In nature, some microbes produce substances that inhibit or kill other microbes that might otherwise compete for the same resources. Humans have successfully exploited these abilities, using microbes to mass-produce substances that can be used as antimicrobial drugs. Since their discovery, antimicrobial drugs have saved countless lives, and they remain an essential tool for treating and controlling infectious disease. But their widespread and often unnecessary use has had an unintended side effect: the rise of multidrug-resistant microbial strains. In this chapter, we will discuss how antimicrobial drugs work, why microbes develop resistance, and what health professionals can do to encourage responsible use of antimicrobials.
- 5.3.1: Discovering Antimicrobial Drugs
- Antimicrobial drugs produced by purposeful fermentation and/or contained in plants have been used as traditional medicines in many cultures for millennia. The purposeful and systematic search for a chemical “magic bullet” that specifically target infectious microbes was initiated by Paul Ehrlich in the early 20th century. The discovery of the natural antibiotic, penicillin, by Alexander Fleming in 1928 started the modern age of antimicrobial discovery and research.
- 5.3.2: Antibacterial Drugs
- Antimicrobial drugs can be bacteriostatic or bactericidal, and these characteristics are important considerations when selecting the most appropriate drug. The use of narrow-spectrum antimicrobial drugs is preferred in many cases to avoid superinfection and the development of antimicrobial resistance. Broad-spectrum antimicrobial use is warranted for serious systemic infections when there is no time to determine the causative agent or when narrow-spectrum antimicrobials fail.
- 5.3.3: Drugs Targeting Other Microorganisms
- Antibacterial compounds exhibit selective toxicity, largely due to differences between prokaryotic and eukaryotic cell structure. Cell wall synthesis inhibitors, including the β-lactams, the glycopeptides, and bacitracin, interfere with peptidoglycan synthesis, making bacterial cells more prone to osmotic lysis. There are a variety of broad-spectrum, bacterial protein synthesis inhibitors that selectively target the prokaryotic 70S ribosome, including those that bind to the 30S and 50S subunits.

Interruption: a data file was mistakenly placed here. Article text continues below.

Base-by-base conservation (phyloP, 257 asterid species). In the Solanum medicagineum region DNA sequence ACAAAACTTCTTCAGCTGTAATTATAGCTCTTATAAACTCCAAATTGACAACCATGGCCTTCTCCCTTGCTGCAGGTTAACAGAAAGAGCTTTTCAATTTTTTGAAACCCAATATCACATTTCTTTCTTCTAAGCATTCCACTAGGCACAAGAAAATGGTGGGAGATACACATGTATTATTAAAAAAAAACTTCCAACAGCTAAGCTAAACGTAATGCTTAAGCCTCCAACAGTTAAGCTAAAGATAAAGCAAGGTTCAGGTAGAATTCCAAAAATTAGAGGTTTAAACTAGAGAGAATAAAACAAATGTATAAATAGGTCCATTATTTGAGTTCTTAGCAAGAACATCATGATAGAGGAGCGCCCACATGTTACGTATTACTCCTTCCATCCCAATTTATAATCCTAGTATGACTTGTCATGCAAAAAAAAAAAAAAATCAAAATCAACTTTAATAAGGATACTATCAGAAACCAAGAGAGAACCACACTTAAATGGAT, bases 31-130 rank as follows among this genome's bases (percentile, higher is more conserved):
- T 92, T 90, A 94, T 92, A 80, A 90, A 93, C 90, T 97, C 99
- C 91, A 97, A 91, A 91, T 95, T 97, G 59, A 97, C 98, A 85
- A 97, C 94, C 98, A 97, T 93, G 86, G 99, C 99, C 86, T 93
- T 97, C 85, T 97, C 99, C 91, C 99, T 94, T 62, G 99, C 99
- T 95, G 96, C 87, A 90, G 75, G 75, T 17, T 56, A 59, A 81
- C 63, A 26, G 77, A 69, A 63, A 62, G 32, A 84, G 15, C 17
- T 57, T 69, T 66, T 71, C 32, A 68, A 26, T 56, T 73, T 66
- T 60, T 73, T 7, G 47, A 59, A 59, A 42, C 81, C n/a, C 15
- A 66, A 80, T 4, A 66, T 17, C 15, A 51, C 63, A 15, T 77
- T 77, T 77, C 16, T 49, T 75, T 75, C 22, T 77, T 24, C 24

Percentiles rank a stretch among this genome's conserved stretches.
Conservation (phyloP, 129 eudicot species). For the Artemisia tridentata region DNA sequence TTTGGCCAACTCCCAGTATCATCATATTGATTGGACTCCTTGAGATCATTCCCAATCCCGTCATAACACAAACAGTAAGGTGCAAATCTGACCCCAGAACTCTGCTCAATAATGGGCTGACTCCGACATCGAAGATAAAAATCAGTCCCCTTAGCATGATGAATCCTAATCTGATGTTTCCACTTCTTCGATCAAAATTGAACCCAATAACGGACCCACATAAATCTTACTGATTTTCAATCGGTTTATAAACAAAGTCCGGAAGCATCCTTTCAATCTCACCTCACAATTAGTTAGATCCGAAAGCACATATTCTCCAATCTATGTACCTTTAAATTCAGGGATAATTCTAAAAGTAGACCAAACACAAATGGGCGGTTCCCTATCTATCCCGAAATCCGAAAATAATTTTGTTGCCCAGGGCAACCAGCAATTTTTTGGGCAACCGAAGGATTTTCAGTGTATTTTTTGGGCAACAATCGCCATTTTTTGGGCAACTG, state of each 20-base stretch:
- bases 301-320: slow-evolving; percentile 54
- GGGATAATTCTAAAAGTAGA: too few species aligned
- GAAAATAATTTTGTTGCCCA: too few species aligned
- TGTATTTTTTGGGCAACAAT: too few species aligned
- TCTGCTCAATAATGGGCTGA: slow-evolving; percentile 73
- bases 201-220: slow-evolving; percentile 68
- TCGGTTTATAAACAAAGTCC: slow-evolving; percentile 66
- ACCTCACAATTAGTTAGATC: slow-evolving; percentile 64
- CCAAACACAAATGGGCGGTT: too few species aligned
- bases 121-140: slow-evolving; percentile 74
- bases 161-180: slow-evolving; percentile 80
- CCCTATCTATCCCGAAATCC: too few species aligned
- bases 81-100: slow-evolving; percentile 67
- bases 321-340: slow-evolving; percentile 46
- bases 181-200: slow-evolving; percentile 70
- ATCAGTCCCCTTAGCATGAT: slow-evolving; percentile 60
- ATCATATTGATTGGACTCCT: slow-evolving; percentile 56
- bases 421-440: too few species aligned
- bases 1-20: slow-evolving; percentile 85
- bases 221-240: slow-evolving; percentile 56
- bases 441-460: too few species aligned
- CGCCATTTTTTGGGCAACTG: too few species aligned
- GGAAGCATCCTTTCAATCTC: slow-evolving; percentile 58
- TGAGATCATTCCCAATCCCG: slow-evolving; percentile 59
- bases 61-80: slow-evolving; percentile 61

- 5.3.4: Clinical Considerations
- Because fungi, protozoans, and helminths are eukaryotic organisms like human cells, it is more challenging to develop antimicrobial drugs that specifically target them. Similarly, it is hard to target viruses because human viruses replicate inside of human cells.
- 5.3.5: Testing the Effectiveness of Antimicrobials
- Antimicrobial resistance is on the rise and is the result of selection of drug-resistant strains in clinical environments, the overuse and misuse of antibacterials, the use of subtherapeutic doses of antibacterial drugs, and poor patient compliance with antibacterial drug therapies. Drug resistance genes are often carried on plasmids or in transposons that can undergo vertical transfer easily and between microbes through horizontal gene transfer.
- 5.3.6: The Emergence of Drug Resistance
- The Kirby-Bauer disk diffusion test helps determine the susceptibility of a microorganism to various antimicrobial drugs. However, the zones of inhibition measured must be correlated to known standards to determine susceptibility and resistance, and do not provide information on bactericidal versus bacteriostatic activity, or allow for direct comparison of drug potencies. Antibiograms are useful for monitoring local trends in antimicrobial resistance/susceptibility.
- 1 “Treatment of War Wounds: A Historical Review.” Clinical Orthopaedics and Related Research 467 no. 8 (2009):2168–2191.
Thumbnail: Staphylococcus aureus - Antibiotics Test plate. (Public Domain; CDC / Provider: Don Stalons).